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Evaluation of Molecular Markers for Phytophthora ramorum Detection and Identification: Testing for Specificity Using a Standardized Library of Isolates

April 2009 , Volume 99 , Number  4
Pages  390 - 403

F. N. Martin, M. D. Coffey, K. Zeller, R. C. Hamelin, P. Tooley, M. Garbelotto, K. J. D. Hughes, T. Kubisiak, G. J. Bilodeau, L. Levy, C. Blomquist, and P. H. Berger

First author: United States Department of Agriculture--Agricultural Research Service (USDA-ARS), Salinas, CA; second author: University of California, Riverside; third and tenth authors: USDA Animal and Plant Health Inspection Service (APHIS), PPQ, CPHST, NPGBL, Beltsville, MD; fourth and ninth authors: Natural Resources Canada, Canadian Forest Service, Quebec, QC, Canada; fifth author: USDA-ARS, Ft. Detrick, MD; sixth author: University of California, Berkeley; seventh author: Central Science Lab, York, UK; eighth author: USDA Forest Service, Southern Research Station, Southern Institute of Forest Genetics, Saucier, MS; eleventh author: California Department of Food and Agriculture, Plant Pest Diagnostics Branch, Sacramento; and twelfth author: USDA-APHIS-PPQ-CPHST, Raleigh, NC.

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Accepted for publication 29 December 2008.

Given the importance of Phytophthora ramorum from a regulatory standpoint, it is imperative that molecular markers for pathogen detection are fully tested to evaluate their specificity in detection of the pathogen. In an effort to evaluate 11 reported diagnostic techniques, we assembled a standardized DNA library using accessions from the World Phytophthora Genetic Resource Collection for 315 isolates representing 60 described Phytophthora spp. as well as 11 taxonomically unclassified isolates. These were sent blind to collaborators in seven laboratories to evaluate published diagnostic procedures using conventional (based on internal transcribed spacer [ITS] and cytochrome oxidase gene [cox]1 and 2 spacer regions) and real-time polymerase chain reaction (based on ITS and cox1 and 2 spacer regions as well as β-tubulin and elicitin genes). Single-strand conformation polymorphism (SSCP) analysis using an automated sequencer for data collection was also evaluated for identification of all species tested. In general, the procedures worked well, with varying levels of specificity observed among the different techniques. With few exceptions, all assays correctly identified all isolates of P. ramorum and low levels of false positives were observed for the mitochondrial cox spacer markers and most of the real-time assays based on nuclear markers (diagnostic specificity between 96.9 and 100%). The highest level of false positives was obtained with the conventional nested ITS procedure; however, this technique is not stand-alone and is used in conjunction with two other assays for diagnostic purposes. The results indicated that using multiple assays improved the accuracy of the results compared with looking at a single assay alone, in particular when the markers represented different genetic loci. The SSCP procedure accurately identified P. ramorum and was helpful in classification of a number of isolates to a species level. With one exception, all procedures accurately identified P. ramorum in blind evaluations of 60 field samples that included examples of plant infection by 11 other Phytophthora spp. The SSCP analysis identified eight of these species, with three identified to a species group.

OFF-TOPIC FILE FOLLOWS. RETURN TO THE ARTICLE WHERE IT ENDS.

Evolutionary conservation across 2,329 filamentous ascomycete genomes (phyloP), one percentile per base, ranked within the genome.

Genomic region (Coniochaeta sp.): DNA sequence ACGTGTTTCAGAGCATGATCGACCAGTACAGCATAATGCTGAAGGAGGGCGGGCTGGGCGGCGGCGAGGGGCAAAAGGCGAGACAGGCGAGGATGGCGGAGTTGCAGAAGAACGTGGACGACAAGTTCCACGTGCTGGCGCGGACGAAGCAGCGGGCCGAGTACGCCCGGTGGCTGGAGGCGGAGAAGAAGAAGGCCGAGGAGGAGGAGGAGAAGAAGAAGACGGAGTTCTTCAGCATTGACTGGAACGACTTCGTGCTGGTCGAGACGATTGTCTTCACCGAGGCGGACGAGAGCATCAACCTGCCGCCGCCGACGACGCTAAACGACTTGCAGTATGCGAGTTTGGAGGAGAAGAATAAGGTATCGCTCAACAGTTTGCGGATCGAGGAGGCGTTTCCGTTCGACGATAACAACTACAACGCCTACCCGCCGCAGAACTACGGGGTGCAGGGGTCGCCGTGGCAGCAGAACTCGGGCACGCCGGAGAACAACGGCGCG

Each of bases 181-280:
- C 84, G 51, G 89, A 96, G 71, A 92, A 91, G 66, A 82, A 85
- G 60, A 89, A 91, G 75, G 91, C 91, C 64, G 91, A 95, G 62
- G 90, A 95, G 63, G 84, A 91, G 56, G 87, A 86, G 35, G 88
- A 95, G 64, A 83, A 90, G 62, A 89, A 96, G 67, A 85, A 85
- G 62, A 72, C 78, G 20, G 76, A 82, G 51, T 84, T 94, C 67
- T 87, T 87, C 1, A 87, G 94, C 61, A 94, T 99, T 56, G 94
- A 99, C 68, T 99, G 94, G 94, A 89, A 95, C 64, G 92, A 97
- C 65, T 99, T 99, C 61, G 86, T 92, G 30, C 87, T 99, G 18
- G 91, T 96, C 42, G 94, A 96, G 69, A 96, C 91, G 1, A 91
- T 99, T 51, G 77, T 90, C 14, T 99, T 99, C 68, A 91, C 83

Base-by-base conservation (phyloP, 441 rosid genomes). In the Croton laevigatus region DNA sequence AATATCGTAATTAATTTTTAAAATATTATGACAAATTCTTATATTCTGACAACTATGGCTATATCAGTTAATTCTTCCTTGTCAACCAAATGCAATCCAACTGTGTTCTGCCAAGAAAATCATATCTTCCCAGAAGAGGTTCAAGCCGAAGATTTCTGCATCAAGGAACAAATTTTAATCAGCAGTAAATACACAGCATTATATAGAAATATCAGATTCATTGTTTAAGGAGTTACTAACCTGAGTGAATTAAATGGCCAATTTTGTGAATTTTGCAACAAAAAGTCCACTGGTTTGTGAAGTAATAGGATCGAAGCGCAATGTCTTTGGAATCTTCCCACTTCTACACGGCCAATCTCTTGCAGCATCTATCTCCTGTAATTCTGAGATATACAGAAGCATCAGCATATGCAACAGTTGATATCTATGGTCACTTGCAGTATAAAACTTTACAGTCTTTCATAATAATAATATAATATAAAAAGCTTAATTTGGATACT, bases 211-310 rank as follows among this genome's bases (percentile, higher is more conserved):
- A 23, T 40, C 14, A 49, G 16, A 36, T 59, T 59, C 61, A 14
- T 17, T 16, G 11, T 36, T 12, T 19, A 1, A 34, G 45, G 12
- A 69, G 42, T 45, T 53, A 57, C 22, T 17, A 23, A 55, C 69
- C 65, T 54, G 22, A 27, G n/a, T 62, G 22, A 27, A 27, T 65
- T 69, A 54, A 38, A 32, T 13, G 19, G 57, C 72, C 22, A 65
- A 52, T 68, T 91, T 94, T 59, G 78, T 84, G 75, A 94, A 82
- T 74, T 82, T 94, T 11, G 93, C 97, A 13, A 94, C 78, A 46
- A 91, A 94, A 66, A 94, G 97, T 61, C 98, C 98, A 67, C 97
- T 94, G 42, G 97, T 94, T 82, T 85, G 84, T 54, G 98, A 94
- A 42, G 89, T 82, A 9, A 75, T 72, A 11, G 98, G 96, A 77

The American Phytopathological Society, 2009